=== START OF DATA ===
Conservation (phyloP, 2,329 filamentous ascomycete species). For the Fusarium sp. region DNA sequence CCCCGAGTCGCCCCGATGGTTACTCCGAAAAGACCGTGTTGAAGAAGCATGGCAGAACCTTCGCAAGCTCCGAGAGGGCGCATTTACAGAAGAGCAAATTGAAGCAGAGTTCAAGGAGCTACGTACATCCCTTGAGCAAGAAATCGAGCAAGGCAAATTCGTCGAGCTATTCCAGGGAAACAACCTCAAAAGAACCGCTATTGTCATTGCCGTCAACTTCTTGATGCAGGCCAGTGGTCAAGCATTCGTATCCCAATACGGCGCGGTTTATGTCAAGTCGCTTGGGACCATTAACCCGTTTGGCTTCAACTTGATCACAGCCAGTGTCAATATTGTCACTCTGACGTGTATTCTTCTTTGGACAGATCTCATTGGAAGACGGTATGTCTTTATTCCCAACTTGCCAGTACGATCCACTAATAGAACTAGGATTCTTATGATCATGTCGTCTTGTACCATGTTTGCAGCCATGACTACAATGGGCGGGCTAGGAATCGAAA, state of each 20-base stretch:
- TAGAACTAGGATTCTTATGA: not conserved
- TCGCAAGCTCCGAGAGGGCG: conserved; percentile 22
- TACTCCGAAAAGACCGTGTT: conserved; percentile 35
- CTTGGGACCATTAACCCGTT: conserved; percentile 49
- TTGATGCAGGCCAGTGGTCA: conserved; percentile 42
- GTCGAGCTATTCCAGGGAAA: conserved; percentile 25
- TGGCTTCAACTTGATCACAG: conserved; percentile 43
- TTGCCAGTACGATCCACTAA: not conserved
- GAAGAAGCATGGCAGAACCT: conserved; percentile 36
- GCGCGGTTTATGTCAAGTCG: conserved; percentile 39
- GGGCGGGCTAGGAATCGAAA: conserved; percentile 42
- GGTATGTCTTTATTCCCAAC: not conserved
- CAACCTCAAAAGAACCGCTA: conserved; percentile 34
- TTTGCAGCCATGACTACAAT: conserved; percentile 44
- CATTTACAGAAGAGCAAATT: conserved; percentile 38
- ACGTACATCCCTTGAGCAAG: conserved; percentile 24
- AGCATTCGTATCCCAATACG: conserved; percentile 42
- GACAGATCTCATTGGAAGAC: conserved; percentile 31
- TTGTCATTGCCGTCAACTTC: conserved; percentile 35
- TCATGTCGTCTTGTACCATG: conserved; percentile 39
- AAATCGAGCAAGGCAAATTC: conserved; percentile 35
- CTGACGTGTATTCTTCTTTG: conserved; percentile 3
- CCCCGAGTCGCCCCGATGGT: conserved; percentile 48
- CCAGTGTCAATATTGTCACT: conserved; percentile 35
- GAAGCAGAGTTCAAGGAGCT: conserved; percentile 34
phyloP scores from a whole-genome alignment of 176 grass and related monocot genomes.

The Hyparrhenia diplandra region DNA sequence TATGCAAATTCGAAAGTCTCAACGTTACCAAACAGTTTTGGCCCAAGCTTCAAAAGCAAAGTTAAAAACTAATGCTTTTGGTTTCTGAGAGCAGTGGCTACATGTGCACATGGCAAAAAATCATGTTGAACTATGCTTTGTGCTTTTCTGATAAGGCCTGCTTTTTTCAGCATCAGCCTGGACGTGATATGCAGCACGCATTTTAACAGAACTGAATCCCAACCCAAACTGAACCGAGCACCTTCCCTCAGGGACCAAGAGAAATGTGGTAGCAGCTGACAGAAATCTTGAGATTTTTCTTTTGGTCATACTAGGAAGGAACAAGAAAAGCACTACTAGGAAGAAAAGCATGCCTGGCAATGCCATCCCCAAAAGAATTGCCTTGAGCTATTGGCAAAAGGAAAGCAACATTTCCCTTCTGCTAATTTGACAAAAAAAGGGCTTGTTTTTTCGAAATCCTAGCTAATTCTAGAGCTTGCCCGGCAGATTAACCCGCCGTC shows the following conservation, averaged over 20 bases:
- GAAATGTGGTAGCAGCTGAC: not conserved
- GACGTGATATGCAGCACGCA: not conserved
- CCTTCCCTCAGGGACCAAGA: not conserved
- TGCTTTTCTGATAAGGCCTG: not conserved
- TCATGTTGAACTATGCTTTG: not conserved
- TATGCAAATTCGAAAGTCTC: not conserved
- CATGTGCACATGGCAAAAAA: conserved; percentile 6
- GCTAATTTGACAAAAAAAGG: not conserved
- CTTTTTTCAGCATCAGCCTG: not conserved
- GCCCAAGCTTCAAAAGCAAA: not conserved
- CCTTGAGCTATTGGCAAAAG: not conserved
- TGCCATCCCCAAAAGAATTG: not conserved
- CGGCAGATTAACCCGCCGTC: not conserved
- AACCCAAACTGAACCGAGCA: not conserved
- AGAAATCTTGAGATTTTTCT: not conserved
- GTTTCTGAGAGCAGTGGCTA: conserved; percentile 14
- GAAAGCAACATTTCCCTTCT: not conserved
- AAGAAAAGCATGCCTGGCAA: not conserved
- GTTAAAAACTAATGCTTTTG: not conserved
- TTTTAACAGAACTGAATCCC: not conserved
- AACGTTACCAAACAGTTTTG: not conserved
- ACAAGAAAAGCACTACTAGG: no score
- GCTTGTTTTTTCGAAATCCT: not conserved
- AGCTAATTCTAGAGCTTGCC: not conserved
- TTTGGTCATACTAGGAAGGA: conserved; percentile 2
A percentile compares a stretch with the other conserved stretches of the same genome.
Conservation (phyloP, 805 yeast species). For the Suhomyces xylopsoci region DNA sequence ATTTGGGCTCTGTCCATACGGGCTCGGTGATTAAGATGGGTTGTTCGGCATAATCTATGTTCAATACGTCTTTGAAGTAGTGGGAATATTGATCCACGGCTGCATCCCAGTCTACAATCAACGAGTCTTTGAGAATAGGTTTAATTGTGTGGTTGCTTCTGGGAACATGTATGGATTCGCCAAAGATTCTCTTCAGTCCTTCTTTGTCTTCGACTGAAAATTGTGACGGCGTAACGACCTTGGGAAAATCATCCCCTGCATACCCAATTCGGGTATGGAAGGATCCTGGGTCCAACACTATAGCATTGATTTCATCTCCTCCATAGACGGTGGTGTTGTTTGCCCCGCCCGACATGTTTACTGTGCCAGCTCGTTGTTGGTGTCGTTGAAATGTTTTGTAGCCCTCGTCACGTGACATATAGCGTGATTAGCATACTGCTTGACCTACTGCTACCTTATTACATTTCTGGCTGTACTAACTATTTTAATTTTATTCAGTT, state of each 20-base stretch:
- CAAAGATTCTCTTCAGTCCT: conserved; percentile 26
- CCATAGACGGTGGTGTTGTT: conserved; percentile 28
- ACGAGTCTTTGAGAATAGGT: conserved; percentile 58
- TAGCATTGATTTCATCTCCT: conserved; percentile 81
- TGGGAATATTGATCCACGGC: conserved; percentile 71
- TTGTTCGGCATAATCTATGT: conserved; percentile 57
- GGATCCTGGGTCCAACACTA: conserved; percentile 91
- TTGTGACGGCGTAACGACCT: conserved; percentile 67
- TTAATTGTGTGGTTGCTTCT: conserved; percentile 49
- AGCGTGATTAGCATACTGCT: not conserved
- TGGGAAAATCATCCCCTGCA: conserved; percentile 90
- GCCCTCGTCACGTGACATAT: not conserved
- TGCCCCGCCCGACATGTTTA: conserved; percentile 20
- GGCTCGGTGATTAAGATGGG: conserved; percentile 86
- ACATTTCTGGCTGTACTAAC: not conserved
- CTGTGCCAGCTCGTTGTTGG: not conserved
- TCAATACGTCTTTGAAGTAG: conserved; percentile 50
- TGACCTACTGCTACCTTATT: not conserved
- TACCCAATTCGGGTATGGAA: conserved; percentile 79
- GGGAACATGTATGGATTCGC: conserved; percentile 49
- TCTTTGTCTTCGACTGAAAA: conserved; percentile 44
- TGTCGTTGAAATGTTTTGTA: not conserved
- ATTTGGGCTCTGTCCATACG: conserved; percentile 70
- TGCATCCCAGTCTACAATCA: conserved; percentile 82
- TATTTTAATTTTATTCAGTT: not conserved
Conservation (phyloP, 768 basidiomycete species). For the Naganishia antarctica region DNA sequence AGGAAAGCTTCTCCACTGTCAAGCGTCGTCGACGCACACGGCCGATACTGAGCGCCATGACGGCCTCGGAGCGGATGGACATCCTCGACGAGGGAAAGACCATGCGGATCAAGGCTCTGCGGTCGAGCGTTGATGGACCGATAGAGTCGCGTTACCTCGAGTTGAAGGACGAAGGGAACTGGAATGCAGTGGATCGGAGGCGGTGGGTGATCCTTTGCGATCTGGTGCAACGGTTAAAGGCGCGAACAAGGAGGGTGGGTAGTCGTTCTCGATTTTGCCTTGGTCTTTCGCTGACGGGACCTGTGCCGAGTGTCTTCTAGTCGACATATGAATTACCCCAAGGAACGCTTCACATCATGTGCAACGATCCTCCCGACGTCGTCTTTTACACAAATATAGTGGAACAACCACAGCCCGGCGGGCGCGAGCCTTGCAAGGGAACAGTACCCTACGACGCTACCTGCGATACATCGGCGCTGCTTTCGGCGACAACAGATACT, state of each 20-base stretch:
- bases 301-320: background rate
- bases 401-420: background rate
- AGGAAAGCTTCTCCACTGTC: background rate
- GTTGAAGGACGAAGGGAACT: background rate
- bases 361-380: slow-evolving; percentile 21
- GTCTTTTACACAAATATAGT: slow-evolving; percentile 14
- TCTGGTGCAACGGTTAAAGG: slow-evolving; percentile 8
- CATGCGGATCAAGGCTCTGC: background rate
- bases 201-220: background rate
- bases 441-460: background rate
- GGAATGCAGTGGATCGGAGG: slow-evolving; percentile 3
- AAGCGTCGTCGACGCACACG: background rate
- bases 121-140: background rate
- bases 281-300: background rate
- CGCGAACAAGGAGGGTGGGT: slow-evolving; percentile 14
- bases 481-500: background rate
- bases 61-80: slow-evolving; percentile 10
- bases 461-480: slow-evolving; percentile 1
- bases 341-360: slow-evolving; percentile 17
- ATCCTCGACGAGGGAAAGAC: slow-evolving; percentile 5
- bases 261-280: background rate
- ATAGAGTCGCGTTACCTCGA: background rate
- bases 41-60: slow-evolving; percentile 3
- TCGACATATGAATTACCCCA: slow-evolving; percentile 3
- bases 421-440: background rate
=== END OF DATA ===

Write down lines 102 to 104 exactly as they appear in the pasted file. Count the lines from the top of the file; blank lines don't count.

- bases 261-280: background rate
- ATAGAGTCGCGTTACCTCGA: background rate
- bases 41-60: slow-evolving; percentile 3